P:  A hundred, a hundred percent, no, they will find the loophole wherever they can and take advantage of it.

A: So it’s definitely, it’s dealing with it when they’re little so that it doesn’t come back in multiple ways to kind of bite you in the end

P: I have actually a very funny story about what my daughter did, when I got divorced, my daughter was five and my son was gonna turn seven, but she used to go to Montessori school in which they had to have the parents sign. These checklists of these to-do lists that they had to do every month. It was like helping around the house and various other things. So I used to sign my sons and I remember when my daughter used to go, I used to say, Hey, did you get that slip that needs to be signed? So she says to me, oh, we don’t have to do it anymore. And I believed her and. I go to parent teacher conference and the teacher’s showing me all these signed slips of the work that she did. I was just sitting there and I’m like, who signed these? And it was her dad that signed it and he thought that she was doing the work at home and, you know, she would do little bits and pieces at his house. He thought that she did everything and just signed it. That was a time that he and I were not communicating very well. . She took full advantage. She got away with eight months of this.

A: On one hand, it’s like, you can’t really blame her. And that’s awesome that she had the initiative, I guess, to kind of find the loophole, but it is really those things that kids can create those windows and really manipulate the system.

P: I think that’s why it’s so important for the kids to have the freedom, to say what they want. I know, you know, in my house to a certain degree, the kids have had that freedom and there was some tough years in between, but you know, now we’re all good and healthy. I think everybody has to have that freedom of expression and be able to work through their emotional pain so that we create healthy kids emotionally as well. And get rid of this so-called generational trauma.

A: Because unfortunately we can tell them at the end of the day, do this, do that. But if we mirror a different behavior, they’re gonna follow our actions, not necessarily our words. So it is really important that we’re aware of what behaviors we’re teaching them.

P: I think it’s so important because what’s that phrase action speak louder than words. It really, yes, really is true.

A: It definitely is. It’s funny that your daughter pulled that with the homework. My daughter pulled it with Instagram, where she had let her dad sign her up for an Instagram account. And then didn’t tell me, and I think year and a half before she was posting something that a little kid in her school ratted her out for that I found out about the secret Instagram. So they really will, even when you’re like, my kid would never it’s really, they definitely will.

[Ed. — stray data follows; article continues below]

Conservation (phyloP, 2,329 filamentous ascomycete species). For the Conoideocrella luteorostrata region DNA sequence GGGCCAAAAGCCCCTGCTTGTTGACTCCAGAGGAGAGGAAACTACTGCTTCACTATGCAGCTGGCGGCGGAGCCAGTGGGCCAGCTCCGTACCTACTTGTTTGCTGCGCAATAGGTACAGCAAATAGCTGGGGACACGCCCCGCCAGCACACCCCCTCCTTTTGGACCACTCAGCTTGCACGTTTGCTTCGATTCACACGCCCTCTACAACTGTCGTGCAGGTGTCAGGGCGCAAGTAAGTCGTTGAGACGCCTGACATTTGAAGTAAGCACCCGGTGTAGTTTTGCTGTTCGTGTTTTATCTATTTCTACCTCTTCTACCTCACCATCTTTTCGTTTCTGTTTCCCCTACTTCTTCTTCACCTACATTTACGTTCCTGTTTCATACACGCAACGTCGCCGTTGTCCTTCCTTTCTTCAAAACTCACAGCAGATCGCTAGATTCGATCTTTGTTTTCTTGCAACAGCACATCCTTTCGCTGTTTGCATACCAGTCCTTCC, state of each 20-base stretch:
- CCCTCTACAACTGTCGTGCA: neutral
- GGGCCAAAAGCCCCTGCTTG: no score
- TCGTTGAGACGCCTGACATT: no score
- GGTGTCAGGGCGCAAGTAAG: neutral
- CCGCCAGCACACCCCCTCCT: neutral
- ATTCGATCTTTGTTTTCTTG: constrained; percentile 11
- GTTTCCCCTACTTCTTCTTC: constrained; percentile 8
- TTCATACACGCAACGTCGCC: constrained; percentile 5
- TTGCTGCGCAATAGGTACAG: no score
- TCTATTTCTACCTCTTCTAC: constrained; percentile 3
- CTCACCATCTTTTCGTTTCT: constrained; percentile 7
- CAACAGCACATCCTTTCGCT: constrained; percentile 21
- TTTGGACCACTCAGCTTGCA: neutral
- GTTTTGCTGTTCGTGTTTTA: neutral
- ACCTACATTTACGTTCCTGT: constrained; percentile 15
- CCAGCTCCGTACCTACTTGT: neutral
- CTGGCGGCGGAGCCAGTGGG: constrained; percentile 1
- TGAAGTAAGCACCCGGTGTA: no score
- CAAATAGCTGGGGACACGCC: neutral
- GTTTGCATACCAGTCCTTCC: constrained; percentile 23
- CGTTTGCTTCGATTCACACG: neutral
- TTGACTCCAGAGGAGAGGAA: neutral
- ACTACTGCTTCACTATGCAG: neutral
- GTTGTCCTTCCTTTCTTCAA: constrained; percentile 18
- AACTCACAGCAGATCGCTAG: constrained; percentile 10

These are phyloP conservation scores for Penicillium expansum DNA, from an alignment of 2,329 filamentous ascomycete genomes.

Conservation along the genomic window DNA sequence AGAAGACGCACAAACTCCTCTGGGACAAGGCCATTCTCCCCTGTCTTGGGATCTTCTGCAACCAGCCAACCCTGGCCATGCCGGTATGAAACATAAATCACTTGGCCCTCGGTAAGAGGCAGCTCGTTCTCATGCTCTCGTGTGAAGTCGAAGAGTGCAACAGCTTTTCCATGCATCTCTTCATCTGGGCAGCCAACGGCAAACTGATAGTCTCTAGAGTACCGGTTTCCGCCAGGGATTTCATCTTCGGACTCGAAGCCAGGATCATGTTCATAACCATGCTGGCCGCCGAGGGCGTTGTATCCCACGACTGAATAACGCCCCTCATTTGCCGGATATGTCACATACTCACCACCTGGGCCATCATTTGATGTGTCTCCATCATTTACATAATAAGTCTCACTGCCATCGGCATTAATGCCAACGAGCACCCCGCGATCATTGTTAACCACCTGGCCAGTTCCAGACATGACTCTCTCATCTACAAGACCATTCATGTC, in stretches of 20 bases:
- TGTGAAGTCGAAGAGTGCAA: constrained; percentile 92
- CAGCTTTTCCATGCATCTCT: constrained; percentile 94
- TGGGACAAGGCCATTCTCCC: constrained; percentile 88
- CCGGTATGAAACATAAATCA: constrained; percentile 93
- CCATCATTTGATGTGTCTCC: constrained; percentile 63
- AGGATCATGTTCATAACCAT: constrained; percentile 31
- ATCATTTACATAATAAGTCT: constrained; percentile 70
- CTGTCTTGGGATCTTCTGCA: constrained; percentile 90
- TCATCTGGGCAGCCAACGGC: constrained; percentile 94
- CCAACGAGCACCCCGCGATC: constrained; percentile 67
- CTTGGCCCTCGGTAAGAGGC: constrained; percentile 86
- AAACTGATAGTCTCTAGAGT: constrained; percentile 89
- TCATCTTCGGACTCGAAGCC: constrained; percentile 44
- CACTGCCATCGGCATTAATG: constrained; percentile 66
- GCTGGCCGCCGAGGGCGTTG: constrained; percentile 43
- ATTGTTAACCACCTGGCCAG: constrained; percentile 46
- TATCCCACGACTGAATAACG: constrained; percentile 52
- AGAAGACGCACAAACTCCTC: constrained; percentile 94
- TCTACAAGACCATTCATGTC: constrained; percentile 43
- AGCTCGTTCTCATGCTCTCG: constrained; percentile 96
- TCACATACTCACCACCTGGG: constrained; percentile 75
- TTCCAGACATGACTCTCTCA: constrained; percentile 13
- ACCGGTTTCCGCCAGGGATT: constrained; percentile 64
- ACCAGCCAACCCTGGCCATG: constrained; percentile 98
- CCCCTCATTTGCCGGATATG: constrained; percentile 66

P: If there are two parents fighting, those loopholes become bigger and bigger. That’s why it’s important to make sure that even if you are going through a divorce, you learn to communicate.

A: Yeah. Because it’s a family is forever. Whether you love your ex or you hate them, they are still gonna be your family for better or worse until the day that you all die.

P: I as whether I like that or not. I agree.

A: You had talked about the different workshops that you are planning on doing. Will that be online or will that be in person or both?

P: Both. I’m open to doing it both. I’ve been asked by some nonprofits and I’ve been asked by people individually. I have done some one on one life coaching and I will continue to do so, but the workshops, I can do both ways online and I can do them in person. I obviously prefer in person, but I can do them online too.

A: I think it’s nice to have the flexibility, especially too. If you are looking at connecting with people in different parts of the world.

P: Yeah, no, absolutely.

A: Thank you so much for having this conversation with me today. If people are looking for you online, where can they find you?

P: So Ashley, thank you for having me on, it’s been an absolute pleasure to speak to you and have this conversation. My book. Sold on Amazon [currently on sale]. I also did the audible on Amazon. It can be found on bonds and noble. It’s also on Kindle. If anybody wants to connect with me, you can do so through my website, which is